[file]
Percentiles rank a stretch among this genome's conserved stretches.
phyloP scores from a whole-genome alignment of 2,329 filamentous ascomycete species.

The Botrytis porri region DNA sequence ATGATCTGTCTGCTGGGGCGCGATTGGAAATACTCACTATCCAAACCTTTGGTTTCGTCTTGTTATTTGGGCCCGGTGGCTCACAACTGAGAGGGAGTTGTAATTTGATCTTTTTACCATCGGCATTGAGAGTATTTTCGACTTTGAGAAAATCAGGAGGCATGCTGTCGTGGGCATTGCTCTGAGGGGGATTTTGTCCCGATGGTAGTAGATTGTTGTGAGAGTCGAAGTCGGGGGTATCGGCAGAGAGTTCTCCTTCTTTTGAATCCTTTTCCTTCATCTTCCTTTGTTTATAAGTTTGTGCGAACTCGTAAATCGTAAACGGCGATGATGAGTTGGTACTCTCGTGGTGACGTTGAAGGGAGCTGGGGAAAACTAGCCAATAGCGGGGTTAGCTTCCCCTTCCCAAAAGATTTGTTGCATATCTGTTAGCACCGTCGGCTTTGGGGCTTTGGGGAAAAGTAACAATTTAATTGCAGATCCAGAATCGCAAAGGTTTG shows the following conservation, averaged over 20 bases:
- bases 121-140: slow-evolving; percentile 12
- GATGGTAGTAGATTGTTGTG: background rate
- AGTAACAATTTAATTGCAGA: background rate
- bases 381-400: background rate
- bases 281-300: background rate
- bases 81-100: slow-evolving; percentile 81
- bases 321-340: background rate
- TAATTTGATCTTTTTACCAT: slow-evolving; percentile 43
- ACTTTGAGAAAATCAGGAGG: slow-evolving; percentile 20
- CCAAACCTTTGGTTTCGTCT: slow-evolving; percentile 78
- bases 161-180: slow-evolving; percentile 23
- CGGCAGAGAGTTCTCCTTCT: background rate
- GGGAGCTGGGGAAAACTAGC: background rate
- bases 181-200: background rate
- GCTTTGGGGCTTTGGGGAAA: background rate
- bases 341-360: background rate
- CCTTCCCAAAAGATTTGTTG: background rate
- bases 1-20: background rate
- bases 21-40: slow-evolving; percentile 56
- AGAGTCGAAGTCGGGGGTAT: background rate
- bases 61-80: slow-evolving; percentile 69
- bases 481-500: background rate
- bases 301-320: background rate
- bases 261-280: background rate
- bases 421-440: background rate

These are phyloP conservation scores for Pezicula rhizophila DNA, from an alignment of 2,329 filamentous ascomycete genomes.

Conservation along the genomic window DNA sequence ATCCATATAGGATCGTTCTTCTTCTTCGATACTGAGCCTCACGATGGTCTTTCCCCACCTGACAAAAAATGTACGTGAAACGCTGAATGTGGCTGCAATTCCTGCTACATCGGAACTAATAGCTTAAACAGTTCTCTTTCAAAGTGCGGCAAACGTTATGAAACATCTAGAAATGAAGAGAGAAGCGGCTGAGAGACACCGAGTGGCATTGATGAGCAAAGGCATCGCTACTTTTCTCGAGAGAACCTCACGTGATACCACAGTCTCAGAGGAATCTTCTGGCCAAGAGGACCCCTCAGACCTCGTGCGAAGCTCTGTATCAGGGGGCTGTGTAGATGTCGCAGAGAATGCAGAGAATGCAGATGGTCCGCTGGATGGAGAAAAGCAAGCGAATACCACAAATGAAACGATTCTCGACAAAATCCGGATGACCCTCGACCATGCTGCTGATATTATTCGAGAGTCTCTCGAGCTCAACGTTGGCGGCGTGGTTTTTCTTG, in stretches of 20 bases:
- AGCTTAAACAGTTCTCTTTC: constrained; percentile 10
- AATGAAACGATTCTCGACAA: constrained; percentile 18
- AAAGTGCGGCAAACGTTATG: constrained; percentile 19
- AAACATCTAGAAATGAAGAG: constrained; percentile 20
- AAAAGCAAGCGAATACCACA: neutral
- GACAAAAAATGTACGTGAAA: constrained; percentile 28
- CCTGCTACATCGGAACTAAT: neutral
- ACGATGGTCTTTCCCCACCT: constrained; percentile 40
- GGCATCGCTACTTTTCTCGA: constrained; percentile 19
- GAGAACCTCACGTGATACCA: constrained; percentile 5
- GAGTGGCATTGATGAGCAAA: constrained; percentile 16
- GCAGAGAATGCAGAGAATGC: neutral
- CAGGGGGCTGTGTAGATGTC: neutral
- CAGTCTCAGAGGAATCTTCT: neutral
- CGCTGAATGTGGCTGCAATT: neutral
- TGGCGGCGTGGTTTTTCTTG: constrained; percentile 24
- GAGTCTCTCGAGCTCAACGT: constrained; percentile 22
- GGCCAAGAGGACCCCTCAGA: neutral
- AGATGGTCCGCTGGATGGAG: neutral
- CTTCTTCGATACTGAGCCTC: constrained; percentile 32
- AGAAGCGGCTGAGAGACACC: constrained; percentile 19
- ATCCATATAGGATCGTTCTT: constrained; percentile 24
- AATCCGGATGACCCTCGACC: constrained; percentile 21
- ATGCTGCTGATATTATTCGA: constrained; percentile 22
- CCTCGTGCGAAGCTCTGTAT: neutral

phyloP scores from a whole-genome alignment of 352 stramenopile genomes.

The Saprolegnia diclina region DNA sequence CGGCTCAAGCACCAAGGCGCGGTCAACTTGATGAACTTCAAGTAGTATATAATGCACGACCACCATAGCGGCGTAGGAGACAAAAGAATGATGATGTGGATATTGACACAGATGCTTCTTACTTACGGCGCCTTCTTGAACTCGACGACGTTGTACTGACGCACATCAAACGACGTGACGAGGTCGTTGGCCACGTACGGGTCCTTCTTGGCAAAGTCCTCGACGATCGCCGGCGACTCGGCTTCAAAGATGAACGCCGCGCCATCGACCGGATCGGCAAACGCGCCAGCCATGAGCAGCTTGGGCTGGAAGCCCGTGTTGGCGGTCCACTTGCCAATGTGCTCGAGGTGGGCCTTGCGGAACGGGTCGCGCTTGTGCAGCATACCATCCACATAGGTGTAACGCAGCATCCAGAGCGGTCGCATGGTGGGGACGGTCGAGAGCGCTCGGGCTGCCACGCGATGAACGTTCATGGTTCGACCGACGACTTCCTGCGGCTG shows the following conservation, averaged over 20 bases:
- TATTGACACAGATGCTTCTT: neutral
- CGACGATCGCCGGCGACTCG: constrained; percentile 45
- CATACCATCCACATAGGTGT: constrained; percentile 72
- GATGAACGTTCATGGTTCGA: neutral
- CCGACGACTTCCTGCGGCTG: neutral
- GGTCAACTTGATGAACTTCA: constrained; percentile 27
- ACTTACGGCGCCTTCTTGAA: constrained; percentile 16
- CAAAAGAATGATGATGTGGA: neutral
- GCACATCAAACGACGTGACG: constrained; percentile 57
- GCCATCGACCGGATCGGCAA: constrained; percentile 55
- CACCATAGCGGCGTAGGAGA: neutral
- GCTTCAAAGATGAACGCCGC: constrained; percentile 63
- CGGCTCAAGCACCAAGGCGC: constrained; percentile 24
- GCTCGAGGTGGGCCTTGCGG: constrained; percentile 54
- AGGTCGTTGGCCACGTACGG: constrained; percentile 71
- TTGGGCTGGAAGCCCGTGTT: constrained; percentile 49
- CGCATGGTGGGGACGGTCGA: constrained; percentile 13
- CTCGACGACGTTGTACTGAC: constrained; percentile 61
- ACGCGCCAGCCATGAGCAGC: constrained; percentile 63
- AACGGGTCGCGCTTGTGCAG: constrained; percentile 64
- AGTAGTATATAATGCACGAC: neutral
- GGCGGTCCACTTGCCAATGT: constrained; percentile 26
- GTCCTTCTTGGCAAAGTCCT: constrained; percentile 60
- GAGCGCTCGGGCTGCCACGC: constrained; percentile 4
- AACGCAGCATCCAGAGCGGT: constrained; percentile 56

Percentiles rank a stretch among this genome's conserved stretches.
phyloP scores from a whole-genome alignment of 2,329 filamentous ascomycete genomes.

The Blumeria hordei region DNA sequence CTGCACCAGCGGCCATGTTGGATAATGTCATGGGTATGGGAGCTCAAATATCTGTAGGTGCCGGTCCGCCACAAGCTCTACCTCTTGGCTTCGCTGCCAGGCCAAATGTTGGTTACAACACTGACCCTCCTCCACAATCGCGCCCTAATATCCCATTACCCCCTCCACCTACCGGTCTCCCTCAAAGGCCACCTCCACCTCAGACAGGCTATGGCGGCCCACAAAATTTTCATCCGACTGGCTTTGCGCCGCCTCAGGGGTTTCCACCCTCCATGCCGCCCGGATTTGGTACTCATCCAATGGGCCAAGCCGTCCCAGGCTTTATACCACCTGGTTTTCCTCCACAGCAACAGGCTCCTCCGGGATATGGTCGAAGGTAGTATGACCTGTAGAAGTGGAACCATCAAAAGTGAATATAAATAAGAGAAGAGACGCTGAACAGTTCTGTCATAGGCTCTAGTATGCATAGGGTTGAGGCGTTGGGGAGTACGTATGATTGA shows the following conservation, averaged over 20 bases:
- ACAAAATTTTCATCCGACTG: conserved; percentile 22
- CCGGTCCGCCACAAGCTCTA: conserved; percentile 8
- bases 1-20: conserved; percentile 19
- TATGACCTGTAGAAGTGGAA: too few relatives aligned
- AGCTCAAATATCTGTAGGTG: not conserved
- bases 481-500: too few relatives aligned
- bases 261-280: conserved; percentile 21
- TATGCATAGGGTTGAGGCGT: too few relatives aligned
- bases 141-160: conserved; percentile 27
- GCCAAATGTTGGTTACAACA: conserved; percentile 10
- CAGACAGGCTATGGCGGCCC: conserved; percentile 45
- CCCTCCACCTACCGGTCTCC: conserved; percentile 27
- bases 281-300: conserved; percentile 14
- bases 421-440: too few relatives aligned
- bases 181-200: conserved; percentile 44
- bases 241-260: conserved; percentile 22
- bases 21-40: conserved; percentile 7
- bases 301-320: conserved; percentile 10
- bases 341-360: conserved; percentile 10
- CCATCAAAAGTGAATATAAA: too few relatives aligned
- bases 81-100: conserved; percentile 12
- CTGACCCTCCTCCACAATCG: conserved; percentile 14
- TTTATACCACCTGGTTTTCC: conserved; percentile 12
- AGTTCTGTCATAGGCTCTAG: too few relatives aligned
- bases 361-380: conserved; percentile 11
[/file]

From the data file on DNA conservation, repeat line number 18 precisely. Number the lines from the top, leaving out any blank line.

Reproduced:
- GCTTTGGGGCTTTGGGGAAA: background rate